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The number of states required to automate the last question i.e. {a,b}*{aba}{a,b}* using finite automata:
Which of the following problems are decidable?
Which of the following are decidable?
I. Whether the intersection of two regular languages is infinite
II. Whether a given contextfree language is regular
III. Whether two pushdown automata accept the same language
IV. Whether a given grammar is contextfree
(A) Intersection of two regular languages is regular and checking if a regular language is infinite is decidable.
(B) Deciding regularity of a context free language is undecidable. We check if L(CFG) contains any string with length between n and 2n−1 , where n is the pumping lemma constant. If so, L(CFG) is infinite otherwise it is finite.
(C) Equality problem is undecidable for all languages except in case of finite automata i.e. for regular languages.
(D) We have to check if the grammar obeys the rules of CFG. If, it obeys such rules then it is decidable. Thus, option (B) is correct. Please comment below if you find anything wrong in the above post.
Which of the following problems is undecidable?
A set is closed under an operation means when we operate an element of that set with that operator we get an element from that set.
Here, CFG generates a CFL and set of all CFLs is the set. But ambiguity is not an operation and hence we can never say that CFG is closed under such operation.
Only ambiguity problem for CFGs are undecidable.
Thus, option (B) is correct.
Please comment below if you find anything wrong in the above post.
Which of the following statements is/are FALSE?
1. For every nondeterministic Turing machine, there exists an equivalent deterministic Turing machine.
2. Turing recognizable languages are closed under union and complementation.
3. Turing decidable languages are closed under intersection and complementation.
4. Turing recognizable languages are closed under union and intersection.
A recognizer of a language is a machine that recognizes that language. A decider of a language is a machine that decides that language. Both types of machine halt in the Accept state on strings that are in the language A Decider also halts if the string is not in the language A Recogizer MAY or MAY NOT halt on strings that are not in the language On all input: A Decider MUST halt (in Accept or Reject state) A Recogizer MAY or MAY NOT halt on some strings (Q: Which ones?) A language is Turingdecidable (or decidable) if some Turing machine decides it. Aka Recursive Language. A language is Turingrecognizable if some Turing machine recognizes it. Aka Recursively Enumerable Language.
Recursive (Turing Decidable) languages are closed under following Kleene star, concatenation, union, intersection, complement and set difference. Recursively enumerable language are closed under Kleene star, concatenation, union, intersection. They are NOT closed under complement or set difference.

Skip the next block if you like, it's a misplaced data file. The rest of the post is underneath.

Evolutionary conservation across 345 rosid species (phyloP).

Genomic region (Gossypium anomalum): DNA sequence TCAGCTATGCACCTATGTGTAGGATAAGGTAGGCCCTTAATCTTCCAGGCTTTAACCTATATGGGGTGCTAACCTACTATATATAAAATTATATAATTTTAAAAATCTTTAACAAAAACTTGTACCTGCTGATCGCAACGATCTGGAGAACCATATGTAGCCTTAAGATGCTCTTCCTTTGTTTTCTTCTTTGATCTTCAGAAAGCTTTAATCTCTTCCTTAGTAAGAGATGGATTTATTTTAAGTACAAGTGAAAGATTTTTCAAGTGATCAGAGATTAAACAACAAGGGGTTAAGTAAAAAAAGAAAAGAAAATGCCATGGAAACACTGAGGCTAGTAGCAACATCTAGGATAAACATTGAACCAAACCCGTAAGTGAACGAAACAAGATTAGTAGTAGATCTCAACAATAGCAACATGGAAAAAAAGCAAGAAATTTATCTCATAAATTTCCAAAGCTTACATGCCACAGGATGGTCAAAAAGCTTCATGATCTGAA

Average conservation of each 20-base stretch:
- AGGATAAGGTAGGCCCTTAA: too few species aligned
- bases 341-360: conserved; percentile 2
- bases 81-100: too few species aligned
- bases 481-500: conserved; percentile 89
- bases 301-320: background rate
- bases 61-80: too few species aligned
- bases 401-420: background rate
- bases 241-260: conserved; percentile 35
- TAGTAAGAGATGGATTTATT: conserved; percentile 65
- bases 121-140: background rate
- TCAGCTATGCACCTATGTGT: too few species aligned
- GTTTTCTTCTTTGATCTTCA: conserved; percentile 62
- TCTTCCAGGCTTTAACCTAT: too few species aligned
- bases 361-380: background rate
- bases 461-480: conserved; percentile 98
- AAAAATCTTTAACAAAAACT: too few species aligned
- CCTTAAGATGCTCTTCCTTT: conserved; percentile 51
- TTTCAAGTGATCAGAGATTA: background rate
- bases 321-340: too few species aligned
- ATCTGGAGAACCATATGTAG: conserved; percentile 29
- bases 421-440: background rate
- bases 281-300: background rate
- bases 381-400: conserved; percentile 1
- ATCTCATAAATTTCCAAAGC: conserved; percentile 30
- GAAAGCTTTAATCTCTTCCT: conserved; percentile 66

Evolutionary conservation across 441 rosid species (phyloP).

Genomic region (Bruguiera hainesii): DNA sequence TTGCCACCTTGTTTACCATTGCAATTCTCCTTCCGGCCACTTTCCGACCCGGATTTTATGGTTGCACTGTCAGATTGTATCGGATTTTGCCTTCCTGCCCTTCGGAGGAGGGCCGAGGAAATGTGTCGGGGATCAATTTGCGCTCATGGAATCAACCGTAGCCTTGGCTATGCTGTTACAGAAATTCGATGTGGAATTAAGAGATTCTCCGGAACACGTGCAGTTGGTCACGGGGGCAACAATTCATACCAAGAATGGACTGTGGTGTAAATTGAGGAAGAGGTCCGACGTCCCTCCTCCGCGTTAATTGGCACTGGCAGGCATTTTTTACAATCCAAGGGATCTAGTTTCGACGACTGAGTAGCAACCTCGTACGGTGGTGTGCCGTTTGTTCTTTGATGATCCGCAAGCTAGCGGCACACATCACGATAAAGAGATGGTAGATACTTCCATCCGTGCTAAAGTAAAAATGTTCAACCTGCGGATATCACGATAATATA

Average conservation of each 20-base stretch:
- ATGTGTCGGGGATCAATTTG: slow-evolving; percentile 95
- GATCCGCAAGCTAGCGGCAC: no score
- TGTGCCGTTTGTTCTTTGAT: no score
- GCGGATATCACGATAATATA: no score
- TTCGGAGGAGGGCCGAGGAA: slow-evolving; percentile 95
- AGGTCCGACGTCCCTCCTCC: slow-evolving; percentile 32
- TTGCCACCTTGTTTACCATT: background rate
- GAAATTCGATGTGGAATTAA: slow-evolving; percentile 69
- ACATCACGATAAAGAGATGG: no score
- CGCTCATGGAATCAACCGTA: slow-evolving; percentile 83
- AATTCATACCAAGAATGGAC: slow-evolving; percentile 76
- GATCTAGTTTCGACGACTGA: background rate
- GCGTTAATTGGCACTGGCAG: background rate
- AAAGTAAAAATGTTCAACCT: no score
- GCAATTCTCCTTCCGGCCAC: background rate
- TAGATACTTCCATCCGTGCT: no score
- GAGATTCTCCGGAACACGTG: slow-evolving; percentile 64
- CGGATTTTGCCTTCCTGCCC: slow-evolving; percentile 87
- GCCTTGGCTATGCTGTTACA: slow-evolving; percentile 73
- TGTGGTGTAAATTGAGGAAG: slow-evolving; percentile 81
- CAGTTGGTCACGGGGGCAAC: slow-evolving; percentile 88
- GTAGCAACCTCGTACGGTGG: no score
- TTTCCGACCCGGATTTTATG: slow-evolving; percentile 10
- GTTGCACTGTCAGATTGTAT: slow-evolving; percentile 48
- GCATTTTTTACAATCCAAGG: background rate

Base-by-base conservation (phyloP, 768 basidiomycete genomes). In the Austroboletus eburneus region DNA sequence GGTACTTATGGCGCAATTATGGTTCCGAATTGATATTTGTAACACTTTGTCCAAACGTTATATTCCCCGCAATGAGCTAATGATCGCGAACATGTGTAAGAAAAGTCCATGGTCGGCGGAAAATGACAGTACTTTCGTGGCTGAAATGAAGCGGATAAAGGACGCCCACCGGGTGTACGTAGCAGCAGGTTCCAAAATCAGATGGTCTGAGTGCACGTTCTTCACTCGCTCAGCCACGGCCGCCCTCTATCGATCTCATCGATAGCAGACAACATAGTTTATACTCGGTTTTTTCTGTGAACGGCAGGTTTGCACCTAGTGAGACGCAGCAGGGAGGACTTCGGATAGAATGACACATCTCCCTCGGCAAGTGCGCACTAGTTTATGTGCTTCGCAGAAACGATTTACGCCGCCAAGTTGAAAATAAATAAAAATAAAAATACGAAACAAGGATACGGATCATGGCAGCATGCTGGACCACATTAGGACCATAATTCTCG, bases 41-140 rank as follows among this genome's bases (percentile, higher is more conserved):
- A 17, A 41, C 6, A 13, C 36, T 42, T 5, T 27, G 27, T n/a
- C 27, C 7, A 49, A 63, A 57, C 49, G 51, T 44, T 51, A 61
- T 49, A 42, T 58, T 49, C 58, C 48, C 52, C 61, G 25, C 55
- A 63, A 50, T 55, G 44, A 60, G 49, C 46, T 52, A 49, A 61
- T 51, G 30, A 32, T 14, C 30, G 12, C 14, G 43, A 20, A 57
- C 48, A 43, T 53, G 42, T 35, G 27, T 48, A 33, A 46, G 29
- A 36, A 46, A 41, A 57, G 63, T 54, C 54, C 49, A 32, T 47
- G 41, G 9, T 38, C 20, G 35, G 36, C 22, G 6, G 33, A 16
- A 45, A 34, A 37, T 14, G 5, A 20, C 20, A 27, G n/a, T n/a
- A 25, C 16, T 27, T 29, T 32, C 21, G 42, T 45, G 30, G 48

Let L1 be a recursive language. Let L2 and L3 be languages that are recursively enumerable but not recursive.
Which of the following statements is not necessarily true?
A) Always True (Recursively enumerable  Recursive) is Recursively enumerable
B) Not always true L1  L3 = L1 intersection (Complement L3) L1 is recursive , L3 is recursively enumerable but not recursive Recursively enumerable languages are NOT closed under complement.
C) and D) Always true Recursively enumerable languages are closed under intersection and union.
Which of the following is true for the language
Turing machine can be designed for a^{p} using the concept of ‘Sieve of Eratosthenes’.
Suppose we are given an integer ‘n’ and we want to find out all the prime numbers less than or equal to ‘n’. We repeat the following steps : We find the smallest number in the list, declare it prime and eliminate all the multiples of that number from the list. We keep doing this until each element has been declared prime or eliminated from the list.
Now, if p = 0 or p = 1, we reject the input. Else, we replace the first and the last ‘a’ with symbol $.
In the above steps, what we do is we find the first nonblack symbol from the left. Let this symbol occur at position ‘x’. Suppose ‘x’ is a prime number. If this nonblank symbol is $, input string will be accepted. But, if the symbol is ‘a’, we mark it as a* and replace all the multiples of ‘x’ with the symbol ‘blank’. If at the end, symbol $ is replaced with 'blank’, we reject the input string (because p will be multiple of some ‘x’ in that case). Else, we go back and repeat the steps.
Thus, the input is neither regular nor contextfree, but is accepted by a Turing machine.
Please comment below if you find anything wrong in the above post.
If L and L' are recursively enumerable, then L is
If L is recursively enumerable, then L' is recursively enumerable if and only if L is also recursive.
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